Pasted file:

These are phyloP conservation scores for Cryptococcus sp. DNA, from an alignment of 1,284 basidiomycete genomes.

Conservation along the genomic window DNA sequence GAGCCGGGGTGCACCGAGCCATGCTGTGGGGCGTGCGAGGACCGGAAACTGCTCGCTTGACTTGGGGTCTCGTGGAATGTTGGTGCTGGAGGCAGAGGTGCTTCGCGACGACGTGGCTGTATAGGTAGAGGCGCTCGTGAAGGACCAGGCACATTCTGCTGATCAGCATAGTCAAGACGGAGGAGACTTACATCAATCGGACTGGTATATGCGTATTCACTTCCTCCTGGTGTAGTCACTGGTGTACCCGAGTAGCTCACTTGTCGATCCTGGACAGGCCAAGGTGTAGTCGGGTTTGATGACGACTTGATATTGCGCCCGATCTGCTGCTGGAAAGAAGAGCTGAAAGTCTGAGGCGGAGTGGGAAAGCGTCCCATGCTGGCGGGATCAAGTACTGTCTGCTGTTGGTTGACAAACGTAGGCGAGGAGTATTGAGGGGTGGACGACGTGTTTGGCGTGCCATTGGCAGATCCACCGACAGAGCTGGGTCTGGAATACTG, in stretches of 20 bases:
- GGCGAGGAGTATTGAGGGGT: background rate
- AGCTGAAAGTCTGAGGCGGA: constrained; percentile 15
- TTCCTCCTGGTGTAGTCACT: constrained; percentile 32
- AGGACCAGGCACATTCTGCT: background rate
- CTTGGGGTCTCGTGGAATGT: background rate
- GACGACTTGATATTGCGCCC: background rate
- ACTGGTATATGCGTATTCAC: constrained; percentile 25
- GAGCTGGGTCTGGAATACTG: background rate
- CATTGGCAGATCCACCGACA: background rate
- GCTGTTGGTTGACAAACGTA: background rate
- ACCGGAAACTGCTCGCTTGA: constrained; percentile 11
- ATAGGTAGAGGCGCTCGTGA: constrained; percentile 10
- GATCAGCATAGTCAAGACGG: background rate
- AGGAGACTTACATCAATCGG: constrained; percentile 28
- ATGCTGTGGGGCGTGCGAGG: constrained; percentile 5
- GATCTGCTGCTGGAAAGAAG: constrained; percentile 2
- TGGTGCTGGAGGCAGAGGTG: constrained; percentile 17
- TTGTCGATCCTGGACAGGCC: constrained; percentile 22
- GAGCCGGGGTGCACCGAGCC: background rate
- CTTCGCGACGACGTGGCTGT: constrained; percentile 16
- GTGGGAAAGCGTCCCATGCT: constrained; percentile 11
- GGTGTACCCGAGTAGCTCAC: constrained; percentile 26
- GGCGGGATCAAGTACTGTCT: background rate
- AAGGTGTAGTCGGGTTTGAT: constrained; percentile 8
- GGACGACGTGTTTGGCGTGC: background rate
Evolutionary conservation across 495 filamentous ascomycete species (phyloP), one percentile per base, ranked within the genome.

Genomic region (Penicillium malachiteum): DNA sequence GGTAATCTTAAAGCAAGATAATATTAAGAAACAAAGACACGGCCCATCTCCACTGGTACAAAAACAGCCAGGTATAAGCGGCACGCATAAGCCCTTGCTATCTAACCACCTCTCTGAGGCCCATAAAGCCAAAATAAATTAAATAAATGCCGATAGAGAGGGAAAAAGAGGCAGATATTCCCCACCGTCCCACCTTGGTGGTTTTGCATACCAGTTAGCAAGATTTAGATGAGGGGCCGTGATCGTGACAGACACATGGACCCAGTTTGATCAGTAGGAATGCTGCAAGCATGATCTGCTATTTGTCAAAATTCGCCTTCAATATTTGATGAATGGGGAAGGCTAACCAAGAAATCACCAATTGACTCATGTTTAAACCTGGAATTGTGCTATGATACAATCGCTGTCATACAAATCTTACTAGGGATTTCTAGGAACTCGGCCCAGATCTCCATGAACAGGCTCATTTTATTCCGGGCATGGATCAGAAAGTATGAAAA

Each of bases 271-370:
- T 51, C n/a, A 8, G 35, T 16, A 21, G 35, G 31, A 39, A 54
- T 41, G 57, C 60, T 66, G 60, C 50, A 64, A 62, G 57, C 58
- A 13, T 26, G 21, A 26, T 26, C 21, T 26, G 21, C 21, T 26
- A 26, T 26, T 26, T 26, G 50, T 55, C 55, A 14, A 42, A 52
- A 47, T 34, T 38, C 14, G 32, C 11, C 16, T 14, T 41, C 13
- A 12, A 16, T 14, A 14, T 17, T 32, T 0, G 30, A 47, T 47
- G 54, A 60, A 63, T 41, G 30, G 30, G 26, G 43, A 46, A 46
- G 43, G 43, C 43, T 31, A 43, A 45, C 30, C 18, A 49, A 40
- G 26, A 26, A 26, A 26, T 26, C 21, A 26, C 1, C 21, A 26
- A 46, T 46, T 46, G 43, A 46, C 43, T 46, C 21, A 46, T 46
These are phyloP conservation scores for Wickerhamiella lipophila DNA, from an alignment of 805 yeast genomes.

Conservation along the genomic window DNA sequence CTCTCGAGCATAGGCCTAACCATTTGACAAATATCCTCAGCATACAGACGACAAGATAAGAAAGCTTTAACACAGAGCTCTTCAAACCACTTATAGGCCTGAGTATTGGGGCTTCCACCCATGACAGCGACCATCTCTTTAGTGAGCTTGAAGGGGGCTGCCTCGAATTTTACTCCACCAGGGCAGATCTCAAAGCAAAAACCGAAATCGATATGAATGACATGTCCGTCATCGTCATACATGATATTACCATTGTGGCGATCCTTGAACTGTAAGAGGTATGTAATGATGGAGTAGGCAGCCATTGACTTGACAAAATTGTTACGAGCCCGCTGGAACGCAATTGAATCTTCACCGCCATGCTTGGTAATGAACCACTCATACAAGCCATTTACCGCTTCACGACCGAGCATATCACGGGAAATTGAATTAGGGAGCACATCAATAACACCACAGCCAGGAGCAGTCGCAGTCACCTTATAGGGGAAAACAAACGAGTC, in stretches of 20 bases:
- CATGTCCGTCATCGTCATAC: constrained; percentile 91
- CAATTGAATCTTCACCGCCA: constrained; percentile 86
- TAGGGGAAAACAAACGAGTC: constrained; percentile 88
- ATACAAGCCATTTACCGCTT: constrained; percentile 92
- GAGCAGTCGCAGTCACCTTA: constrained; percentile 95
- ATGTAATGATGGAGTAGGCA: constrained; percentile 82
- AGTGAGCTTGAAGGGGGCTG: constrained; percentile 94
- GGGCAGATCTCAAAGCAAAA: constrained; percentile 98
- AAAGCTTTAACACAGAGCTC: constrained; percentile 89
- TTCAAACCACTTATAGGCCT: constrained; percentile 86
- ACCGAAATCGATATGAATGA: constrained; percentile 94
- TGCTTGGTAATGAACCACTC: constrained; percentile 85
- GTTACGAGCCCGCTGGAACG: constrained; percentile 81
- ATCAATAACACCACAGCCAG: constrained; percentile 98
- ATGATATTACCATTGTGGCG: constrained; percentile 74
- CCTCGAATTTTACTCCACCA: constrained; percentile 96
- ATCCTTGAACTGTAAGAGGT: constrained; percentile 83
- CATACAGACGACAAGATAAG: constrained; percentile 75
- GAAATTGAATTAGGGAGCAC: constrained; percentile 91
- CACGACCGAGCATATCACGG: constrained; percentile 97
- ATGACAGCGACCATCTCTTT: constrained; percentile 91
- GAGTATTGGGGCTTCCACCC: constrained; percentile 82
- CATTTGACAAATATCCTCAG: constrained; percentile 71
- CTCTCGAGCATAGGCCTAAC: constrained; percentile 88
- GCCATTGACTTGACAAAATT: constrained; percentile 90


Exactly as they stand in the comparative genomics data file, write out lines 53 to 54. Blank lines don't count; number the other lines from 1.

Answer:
- ACCGAAATCGATATGAATGA: constrained; percentile 94
- TGCTTGGTAATGAACCACTC: constrained; percentile 85